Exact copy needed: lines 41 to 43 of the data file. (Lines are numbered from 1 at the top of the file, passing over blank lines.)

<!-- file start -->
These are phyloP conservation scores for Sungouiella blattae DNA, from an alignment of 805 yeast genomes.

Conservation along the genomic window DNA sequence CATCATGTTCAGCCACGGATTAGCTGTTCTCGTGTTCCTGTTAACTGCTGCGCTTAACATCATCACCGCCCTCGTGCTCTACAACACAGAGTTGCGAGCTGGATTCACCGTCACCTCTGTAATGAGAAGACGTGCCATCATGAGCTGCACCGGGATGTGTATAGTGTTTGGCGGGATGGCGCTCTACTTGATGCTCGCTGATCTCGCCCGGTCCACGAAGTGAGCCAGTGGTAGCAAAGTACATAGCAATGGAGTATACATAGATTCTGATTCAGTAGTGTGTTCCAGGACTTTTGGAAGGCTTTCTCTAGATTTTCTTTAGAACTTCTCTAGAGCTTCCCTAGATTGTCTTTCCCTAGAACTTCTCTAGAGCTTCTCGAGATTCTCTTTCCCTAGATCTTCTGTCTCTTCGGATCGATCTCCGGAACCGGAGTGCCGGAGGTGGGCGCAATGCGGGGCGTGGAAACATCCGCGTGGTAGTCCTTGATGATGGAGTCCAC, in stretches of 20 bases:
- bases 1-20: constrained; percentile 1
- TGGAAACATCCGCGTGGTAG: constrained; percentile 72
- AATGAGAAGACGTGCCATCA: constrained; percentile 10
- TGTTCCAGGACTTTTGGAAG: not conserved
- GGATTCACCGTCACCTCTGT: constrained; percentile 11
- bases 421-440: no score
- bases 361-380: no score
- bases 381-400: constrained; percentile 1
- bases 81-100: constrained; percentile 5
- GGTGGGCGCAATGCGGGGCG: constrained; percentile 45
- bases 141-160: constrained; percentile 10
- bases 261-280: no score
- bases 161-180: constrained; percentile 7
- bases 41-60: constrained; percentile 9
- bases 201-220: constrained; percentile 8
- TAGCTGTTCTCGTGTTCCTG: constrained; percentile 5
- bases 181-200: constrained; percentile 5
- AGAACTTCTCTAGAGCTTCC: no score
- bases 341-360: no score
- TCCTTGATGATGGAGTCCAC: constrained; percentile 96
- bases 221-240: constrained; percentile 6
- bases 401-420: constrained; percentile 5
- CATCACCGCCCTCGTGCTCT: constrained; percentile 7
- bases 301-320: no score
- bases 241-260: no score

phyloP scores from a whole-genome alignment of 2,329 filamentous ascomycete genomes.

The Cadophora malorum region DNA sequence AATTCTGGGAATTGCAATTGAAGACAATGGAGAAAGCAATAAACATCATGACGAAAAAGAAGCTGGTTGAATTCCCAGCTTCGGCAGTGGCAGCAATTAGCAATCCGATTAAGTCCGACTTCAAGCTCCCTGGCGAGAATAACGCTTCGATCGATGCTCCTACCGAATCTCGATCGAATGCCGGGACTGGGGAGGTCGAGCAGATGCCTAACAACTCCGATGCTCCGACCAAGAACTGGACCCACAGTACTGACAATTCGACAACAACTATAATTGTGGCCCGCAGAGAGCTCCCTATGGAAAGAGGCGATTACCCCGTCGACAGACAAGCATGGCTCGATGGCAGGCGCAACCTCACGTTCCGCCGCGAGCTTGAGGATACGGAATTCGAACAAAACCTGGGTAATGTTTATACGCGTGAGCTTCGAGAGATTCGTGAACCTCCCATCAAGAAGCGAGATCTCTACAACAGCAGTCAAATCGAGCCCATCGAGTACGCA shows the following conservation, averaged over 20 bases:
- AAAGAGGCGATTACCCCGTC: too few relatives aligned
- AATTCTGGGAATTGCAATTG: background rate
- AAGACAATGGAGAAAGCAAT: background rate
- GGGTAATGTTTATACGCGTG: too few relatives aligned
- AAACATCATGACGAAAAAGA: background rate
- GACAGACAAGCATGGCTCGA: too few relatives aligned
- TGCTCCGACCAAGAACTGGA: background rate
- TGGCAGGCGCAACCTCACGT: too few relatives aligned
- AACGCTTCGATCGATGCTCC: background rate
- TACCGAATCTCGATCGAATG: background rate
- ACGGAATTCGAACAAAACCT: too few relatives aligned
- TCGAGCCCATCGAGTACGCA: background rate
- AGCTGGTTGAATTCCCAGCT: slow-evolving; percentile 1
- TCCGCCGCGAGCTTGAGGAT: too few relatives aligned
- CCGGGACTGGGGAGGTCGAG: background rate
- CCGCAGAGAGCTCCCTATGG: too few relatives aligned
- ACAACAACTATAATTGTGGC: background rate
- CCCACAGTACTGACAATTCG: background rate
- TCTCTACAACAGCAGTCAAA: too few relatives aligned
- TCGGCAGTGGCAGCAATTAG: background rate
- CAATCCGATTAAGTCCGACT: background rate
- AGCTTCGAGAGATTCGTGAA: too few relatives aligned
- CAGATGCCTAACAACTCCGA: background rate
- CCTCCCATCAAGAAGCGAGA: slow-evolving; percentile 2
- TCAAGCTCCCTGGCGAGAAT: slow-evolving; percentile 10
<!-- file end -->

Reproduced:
- TCGAGCCCATCGAGTACGCA: background rate
- AGCTGGTTGAATTCCCAGCT: slow-evolving; percentile 1
- TCCGCCGCGAGCTTGAGGAT: too few relatives aligned